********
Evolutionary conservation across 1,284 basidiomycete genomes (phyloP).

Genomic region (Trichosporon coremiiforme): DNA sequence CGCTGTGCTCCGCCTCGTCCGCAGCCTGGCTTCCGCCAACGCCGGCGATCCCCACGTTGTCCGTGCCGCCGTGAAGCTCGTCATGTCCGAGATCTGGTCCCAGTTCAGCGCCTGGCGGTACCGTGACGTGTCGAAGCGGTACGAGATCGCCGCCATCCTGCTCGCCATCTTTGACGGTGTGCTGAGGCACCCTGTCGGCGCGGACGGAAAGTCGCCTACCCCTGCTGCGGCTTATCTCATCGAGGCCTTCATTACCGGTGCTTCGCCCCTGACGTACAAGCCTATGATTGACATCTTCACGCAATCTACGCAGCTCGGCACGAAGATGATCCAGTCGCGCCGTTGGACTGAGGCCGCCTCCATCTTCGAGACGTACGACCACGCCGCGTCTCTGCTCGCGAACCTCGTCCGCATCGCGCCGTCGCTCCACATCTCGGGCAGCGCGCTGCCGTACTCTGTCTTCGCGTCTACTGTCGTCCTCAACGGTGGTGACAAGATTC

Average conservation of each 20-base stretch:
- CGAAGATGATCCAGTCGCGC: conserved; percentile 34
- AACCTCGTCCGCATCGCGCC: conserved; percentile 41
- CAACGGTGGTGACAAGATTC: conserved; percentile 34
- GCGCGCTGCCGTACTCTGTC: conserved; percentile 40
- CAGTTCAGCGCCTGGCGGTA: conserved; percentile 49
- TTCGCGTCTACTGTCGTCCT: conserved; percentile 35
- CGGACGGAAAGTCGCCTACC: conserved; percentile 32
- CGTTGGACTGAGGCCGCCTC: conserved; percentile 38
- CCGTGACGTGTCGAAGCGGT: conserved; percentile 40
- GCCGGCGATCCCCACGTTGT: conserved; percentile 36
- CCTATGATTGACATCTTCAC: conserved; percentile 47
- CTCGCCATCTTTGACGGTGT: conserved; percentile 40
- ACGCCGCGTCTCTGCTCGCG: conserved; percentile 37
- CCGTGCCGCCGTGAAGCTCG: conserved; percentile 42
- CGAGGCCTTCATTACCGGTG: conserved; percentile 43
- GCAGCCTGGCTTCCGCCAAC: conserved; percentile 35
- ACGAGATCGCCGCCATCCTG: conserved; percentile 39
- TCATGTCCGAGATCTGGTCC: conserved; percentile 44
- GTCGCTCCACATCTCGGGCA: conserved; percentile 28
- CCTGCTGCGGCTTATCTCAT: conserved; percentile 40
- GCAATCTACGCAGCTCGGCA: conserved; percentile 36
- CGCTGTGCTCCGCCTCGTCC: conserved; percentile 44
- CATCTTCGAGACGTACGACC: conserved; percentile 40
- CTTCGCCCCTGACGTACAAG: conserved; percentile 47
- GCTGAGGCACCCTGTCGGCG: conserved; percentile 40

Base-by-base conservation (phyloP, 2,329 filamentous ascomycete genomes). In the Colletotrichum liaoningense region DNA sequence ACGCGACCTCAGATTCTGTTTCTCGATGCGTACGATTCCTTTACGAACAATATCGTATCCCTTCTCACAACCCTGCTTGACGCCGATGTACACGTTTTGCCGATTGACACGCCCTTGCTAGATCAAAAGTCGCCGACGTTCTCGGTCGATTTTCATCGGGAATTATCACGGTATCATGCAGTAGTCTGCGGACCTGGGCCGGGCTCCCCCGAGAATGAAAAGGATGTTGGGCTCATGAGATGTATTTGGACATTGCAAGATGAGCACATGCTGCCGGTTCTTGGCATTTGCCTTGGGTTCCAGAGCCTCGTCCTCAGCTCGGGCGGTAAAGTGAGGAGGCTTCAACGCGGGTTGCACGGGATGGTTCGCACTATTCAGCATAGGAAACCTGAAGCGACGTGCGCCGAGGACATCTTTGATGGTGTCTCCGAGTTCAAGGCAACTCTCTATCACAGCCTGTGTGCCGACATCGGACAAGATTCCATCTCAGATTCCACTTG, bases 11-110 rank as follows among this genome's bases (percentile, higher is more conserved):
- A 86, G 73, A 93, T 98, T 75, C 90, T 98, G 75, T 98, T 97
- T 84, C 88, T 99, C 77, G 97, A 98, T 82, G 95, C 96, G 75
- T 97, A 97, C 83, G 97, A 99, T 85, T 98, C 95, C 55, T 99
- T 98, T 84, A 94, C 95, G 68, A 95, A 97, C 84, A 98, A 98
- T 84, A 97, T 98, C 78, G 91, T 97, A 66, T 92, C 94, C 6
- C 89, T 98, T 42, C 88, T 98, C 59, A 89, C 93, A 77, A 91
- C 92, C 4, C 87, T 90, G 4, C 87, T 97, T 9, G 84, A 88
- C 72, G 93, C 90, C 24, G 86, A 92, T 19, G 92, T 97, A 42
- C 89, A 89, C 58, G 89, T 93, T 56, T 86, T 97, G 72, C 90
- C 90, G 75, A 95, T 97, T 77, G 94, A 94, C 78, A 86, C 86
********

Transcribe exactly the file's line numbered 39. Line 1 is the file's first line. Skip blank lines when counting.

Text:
- C 90, G 75, A 95, T 97, T 77, G 94, A 94, C 78, A 86, C 86